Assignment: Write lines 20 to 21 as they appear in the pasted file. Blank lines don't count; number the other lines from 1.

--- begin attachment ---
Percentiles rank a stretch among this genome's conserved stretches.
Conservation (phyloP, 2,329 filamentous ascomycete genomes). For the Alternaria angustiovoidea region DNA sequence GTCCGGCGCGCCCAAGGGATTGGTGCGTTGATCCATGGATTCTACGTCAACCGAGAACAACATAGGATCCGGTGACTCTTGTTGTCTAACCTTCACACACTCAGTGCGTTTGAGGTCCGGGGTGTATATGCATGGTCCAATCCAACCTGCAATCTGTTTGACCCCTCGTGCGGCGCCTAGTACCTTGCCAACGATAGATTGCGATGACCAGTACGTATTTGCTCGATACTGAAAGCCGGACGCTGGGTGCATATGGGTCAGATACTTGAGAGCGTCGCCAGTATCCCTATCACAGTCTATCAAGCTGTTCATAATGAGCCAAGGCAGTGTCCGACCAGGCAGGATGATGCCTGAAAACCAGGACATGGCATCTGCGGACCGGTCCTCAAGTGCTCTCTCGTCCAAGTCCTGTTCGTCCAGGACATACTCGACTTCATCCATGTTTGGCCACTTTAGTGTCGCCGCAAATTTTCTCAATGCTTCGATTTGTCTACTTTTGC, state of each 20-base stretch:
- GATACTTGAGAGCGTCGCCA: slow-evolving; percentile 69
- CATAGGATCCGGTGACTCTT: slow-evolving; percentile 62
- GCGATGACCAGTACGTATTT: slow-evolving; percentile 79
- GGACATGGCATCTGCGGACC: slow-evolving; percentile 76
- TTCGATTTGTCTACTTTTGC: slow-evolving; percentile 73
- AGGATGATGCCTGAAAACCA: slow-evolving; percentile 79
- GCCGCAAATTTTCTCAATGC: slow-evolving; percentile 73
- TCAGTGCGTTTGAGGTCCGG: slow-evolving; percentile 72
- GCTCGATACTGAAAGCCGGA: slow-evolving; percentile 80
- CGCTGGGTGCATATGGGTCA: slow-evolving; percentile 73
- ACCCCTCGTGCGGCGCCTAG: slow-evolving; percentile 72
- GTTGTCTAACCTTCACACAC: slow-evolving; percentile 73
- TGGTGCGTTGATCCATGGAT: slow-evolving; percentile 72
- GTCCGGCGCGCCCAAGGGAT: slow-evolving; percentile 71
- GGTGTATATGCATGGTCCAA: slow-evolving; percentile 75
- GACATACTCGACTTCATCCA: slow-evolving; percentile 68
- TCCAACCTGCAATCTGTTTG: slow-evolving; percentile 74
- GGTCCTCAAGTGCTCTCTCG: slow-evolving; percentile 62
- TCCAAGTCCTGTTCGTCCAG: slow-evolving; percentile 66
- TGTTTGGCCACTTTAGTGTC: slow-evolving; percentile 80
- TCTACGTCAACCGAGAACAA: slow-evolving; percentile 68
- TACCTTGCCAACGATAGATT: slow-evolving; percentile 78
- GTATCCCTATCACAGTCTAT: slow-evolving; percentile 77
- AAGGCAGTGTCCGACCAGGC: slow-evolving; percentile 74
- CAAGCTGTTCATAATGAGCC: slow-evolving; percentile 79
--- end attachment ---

- GGTCCTCAAGTGCTCTCTCG: slow-evolving; percentile 62
- TCCAAGTCCTGTTCGTCCAG: slow-evolving; percentile 66